From Their Bondage And Claims Them As His Own

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from their bondage and claims them as his own.” (174) God rescues his people as He promised in his covenants. He keeps up his side of each covenant, even when the other party fails to do so. Within this new covenant, God establishes new stipulations for His people to follow (the law). He then sets up a system (sacrifices) to allow Him to dwell with his people in the Tabernacle. As Israel again fails in their covenant responsibilities, God executes the next step of His plan. He establishes a monarchy, which serves as the both the lineage of His ultimate plan and the prophetic throne of the future king of God’s kingdom. The Davidic covenant is the last piece needed before God enacts the final covenant with His people. Redemption has been…show more content…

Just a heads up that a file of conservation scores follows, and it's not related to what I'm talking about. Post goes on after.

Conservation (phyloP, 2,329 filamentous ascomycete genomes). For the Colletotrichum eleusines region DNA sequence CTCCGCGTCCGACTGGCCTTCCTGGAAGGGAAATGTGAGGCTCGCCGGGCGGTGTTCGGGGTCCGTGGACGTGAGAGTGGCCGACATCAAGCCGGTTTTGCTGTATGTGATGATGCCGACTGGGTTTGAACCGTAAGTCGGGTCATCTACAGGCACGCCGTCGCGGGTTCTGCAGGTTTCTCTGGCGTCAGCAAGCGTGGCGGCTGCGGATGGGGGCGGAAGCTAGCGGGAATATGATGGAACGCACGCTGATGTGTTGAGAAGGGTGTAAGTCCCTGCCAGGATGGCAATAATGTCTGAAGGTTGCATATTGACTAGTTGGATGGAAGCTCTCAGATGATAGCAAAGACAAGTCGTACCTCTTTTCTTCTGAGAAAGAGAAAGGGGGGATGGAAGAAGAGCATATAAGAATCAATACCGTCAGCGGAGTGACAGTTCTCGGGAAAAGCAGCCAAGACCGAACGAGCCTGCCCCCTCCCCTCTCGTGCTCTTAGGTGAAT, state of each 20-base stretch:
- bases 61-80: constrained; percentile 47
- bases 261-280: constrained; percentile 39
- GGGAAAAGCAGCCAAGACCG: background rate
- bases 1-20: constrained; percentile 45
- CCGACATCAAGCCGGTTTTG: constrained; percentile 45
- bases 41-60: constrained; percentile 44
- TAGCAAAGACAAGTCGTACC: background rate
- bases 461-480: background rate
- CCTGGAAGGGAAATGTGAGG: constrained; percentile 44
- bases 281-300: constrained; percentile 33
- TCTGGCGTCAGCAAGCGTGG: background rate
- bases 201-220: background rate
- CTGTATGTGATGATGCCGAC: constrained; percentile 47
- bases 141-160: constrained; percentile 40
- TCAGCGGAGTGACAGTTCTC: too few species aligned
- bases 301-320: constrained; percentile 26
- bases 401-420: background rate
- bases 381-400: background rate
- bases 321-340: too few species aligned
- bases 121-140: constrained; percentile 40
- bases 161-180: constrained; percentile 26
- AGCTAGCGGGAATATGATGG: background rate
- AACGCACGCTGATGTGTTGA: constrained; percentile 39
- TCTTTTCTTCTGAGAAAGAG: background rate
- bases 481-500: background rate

Sandra offers her input to this question, knowing that there does not seem to be a satisfactory answer as of yet. She begins by addressing that the Law of Moses is good. She believes the law to be a representation of the character of God, and should not be thrown away with the signing of the new covenant. Common belief is that the law should not be completely thrown out, as this would contradict the New Testament. In contrast, completely following the law does not seem to work either. As in Acts 10, Peter is given instruction from God that contradicts the law, that of eating unclean foods. With these two extremes established, Sandra, as well as the majority of theories I have come across, believes that there is a middle ground of what is to be followed and what is to be ignored. First, the new covenant must be discussed. The old covenant is finished with Jesus’s resurrection and being enthroned as the new King. We find in Hebrews 8 that Jesus has been set as the High Priest. It is through him that a new covenant has been established, one that goes beyond Israel, involving all men. As the new suzerain and mediator between the father and His children, it is Jesus that we look to in setting the new requirements of the covenant. It is within the gospels that we find Jesus setting the new terms. There are many recorded instances where Jesus talked about the Mosaic Law. But when doing so, his focus was the intent of the law. As in Matthew 5:27, Jesus
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